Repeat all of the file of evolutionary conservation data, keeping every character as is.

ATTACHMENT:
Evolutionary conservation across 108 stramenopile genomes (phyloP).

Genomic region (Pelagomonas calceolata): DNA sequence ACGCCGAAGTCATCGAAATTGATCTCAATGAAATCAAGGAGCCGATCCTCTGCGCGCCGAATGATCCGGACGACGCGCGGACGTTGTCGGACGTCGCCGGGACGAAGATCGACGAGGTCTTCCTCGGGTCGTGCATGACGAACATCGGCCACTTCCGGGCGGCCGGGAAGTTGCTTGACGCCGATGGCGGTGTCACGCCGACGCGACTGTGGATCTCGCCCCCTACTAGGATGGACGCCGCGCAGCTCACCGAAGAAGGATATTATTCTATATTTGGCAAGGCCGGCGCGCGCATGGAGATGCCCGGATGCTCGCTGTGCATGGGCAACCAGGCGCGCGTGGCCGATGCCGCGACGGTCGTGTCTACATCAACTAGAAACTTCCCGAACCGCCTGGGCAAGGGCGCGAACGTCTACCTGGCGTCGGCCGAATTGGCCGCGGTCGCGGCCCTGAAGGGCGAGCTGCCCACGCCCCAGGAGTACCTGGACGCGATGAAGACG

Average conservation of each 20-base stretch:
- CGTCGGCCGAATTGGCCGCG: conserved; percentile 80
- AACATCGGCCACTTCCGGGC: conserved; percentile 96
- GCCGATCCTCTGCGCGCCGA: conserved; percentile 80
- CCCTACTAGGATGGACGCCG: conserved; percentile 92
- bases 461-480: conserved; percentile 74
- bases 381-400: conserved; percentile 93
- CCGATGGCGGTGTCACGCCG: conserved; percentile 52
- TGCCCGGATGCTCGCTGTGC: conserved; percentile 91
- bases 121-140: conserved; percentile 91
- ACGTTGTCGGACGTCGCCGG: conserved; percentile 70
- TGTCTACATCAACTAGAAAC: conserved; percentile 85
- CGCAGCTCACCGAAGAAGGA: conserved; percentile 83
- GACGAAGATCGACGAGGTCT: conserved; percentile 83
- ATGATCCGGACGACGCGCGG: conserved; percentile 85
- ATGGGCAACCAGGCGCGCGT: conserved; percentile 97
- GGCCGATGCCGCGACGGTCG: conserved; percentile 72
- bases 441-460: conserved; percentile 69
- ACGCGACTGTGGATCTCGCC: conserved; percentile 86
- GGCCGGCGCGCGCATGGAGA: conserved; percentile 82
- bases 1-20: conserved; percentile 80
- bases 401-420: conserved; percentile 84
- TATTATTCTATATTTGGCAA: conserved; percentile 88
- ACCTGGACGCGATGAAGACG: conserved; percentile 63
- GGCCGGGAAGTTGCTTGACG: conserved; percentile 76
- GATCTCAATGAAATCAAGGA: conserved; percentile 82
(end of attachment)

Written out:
Evolutionary conservation across 108 stramenopile genomes (phyloP).

Genomic region (Pelagomonas calceolata): DNA sequence ACGCCGAAGTCATCGAAATTGATCTCAATGAAATCAAGGAGCCGATCCTCTGCGCGCCGAATGATCCGGACGACGCGCGGACGTTGTCGGACGTCGCCGGGACGAAGATCGACGAGGTCTTCCTCGGGTCGTGCATGACGAACATCGGCCACTTCCGGGCGGCCGGGAAGTTGCTTGACGCCGATGGCGGTGTCACGCCGACGCGACTGTGGATCTCGCCCCCTACTAGGATGGACGCCGCGCAGCTCACCGAAGAAGGATATTATTCTATATTTGGCAAGGCCGGCGCGCGCATGGAGATGCCCGGATGCTCGCTGTGCATGGGCAACCAGGCGCGCGTGGCCGATGCCGCGACGGTCGTGTCTACATCAACTAGAAACTTCCCGAACCGCCTGGGCAAGGGCGCGAACGTCTACCTGGCGTCGGCCGAATTGGCCGCGGTCGCGGCCCTGAAGGGCGAGCTGCCCACGCCCCAGGAGTACCTGGACGCGATGAAGACG

Average conservation of each 20-base stretch:
- CGTCGGCCGAATTGGCCGCG: conserved; percentile 80
- AACATCGGCCACTTCCGGGC: conserved; percentile 96
- GCCGATCCTCTGCGCGCCGA: conserved; percentile 80
- CCCTACTAGGATGGACGCCG: conserved; percentile 92
- bases 461-480: conserved; percentile 74
- bases 381-400: conserved; percentile 93
- CCGATGGCGGTGTCACGCCG: conserved; percentile 52
- TGCCCGGATGCTCGCTGTGC: conserved; percentile 91
- bases 121-140: conserved; percentile 91
- ACGTTGTCGGACGTCGCCGG: conserved; percentile 70
- TGTCTACATCAACTAGAAAC: conserved; percentile 85
- CGCAGCTCACCGAAGAAGGA: conserved; percentile 83
- GACGAAGATCGACGAGGTCT: conserved; percentile 83
- ATGATCCGGACGACGCGCGG: conserved; percentile 85
- ATGGGCAACCAGGCGCGCGT: conserved; percentile 97
- GGCCGATGCCGCGACGGTCG: conserved; percentile 72
- bases 441-460: conserved; percentile 69
- ACGCGACTGTGGATCTCGCC: conserved; percentile 86
- GGCCGGCGCGCGCATGGAGA: conserved; percentile 82
- bases 1-20: conserved; percentile 80
- bases 401-420: conserved; percentile 84
- TATTATTCTATATTTGGCAA: conserved; percentile 88
- ACCTGGACGCGATGAAGACG: conserved; percentile 63
- GGCCGGGAAGTTGCTTGACG: conserved; percentile 76
- GATCTCAATGAAATCAAGGA: conserved; percentile 82